CIGC is working closely with endometriosis awareness organizations to ensure that our patients have access to the support they need, and have the most up-to-date information about the most effective minimally invasive endometriosis removal to manage pain, bleeding and infertility.
Advancements in minimally invasive GYN surgery have led to a significant increase in outpatient procedures. A lot of these procedures are performed in ambulatory surgical centers (ASCs), providing high quality outpatient surgical and preventive care at a much lower cost. A growing trend over the last decade has been the decline in inpatient hospital stays, which carry more risks & costs and offer no benefit to the patient over outpatient procedures.
Recovering from minimally invasive GYN surgery in the comfort of your home means reducing the risks of infection as well as the overall cost of surgery. Learn more about the benefits of minimally invasive GYN surgery in outpatient settings in this recent Tumblr blog: Paul MacKoul MD Explains the Benefits of Outpatient GYN Surgery
When you are ready to go over your options, call 888-SURGERY or contact us online to book a consult. If you are an out-of-town patient, visit our travel program page.
If you have suffered from pelvic pain for an extended period of time without knowing the cause, a diagnostic laparoscopy might be indicated. Women who are misdiagnosed can go through several rounds of wrong treatment, costing them time, money and possibly even worse consequences on their overall health.
If a patient has endometriosis, which is the most common cause of chronic pelvic pain, diagnostic tools like ultrasound, CT or MRI may not be able to detect the nature or severity of the condition. A diagnostic laparoscopy allows for a small thin camera to be inserted into the abdomen where the entire pelvis can be inspected and suspicious lesions can be resected for a diagnosis.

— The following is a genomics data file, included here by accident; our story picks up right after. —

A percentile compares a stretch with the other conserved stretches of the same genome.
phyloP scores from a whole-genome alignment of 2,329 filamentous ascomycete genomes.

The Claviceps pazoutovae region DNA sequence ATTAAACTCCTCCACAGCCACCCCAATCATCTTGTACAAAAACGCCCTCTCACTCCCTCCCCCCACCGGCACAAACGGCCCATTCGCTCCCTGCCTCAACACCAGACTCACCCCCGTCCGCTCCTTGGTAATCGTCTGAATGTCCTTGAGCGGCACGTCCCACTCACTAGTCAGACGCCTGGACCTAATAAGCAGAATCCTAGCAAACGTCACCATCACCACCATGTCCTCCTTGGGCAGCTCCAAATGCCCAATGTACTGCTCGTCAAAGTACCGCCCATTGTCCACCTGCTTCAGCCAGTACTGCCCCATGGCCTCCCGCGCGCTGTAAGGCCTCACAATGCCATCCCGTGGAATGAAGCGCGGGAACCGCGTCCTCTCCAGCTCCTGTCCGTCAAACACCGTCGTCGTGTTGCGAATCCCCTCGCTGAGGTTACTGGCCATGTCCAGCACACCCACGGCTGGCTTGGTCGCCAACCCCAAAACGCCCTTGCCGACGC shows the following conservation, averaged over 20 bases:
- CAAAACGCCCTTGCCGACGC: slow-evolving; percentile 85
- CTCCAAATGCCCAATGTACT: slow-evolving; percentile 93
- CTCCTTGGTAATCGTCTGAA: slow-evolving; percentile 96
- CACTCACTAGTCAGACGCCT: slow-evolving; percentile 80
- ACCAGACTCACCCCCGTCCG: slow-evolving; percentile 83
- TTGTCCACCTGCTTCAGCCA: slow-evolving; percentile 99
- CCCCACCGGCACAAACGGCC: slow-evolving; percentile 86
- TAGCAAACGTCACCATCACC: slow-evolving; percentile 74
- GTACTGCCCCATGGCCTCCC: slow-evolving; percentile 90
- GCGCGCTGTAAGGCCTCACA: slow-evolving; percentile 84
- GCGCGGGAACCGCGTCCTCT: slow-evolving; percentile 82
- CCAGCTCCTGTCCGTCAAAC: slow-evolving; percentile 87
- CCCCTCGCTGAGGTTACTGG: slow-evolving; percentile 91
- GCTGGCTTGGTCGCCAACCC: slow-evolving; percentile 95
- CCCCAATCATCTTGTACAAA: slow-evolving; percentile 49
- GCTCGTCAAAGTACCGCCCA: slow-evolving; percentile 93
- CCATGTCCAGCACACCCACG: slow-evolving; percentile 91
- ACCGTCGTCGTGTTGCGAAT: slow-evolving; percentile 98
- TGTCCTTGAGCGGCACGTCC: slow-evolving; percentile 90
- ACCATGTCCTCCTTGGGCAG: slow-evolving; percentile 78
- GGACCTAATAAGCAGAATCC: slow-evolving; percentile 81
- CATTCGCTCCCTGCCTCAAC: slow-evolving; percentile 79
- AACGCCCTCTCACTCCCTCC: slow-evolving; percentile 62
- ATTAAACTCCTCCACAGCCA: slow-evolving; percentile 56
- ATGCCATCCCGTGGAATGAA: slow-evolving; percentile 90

MANAGEMENT OF ENDOMETRIOSIS
Endometriosis is a unique GYN condition, hard to manage medically. Management of pain from endometriosis can be done with the help of with analgesics and hormonal suppression, which is used to treat symptoms. This however does nothing to improve fertility, treat adhesions, or resolve endometriomas.
Depending on the severity of the condition and the patient’s desire to preserve fertility, hysterectomy does not have to be the only option. Endometriosis removal is conservative surgery, focusing on removing endometriosis and improving symptoms, while preserving the uterus, tubes and ovaries as much as possible. This approach improves pain, but it does not cure endometriosis.
Hysterectomy with or without removal of the ovaries is for women who do not desire fertility or for women for whom conservative surgery has failed. Performing a hysterectomy will remove the uterus, and can often prevent endometriosis from returning. However, if the endometriosis has spread beyond the immediate pelvic area, or if endometriotic lesions or endometriomas are missed, there is a chance that it will continue to spread.
Endometriosis is a painful and complicated GYN condition. Getting diagnosed early is important and for patients who are found NOT to have endometriosis, the diagnostic laparoscopy may help avoid a long course of medical therapy directed toward the wrong diagnosis.